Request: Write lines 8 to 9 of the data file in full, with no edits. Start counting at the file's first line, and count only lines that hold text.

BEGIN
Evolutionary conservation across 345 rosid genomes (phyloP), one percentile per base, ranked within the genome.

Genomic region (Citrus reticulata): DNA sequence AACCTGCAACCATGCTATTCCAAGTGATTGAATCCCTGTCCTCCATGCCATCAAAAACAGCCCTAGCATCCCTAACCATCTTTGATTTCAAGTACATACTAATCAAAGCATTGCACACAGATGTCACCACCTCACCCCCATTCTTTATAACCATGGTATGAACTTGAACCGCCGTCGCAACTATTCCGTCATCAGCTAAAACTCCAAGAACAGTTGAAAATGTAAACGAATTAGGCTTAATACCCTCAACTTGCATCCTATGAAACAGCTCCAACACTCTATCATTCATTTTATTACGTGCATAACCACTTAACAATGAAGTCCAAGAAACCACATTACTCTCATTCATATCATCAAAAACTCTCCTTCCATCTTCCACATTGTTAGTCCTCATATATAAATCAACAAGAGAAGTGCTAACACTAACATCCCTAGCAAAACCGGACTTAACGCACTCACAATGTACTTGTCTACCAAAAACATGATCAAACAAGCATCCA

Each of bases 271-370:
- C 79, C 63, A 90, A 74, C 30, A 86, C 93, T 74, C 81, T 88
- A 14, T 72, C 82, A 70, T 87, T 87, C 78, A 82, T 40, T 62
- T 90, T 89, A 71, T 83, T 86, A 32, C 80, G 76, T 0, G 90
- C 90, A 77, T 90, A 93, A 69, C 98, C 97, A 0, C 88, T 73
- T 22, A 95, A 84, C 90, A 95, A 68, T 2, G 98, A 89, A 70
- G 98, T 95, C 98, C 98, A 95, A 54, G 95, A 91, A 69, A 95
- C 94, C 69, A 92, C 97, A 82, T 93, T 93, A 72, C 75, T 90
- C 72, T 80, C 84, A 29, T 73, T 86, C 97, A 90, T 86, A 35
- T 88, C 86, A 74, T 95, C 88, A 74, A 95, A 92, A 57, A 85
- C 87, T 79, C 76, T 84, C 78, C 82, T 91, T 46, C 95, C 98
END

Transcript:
- T 22, A 95, A 84, C 90, A 95, A 68, T 2, G 98, A 89, A 70
- G 98, T 95, C 98, C 98, A 95, A 54, G 95, A 91, A 69, A 95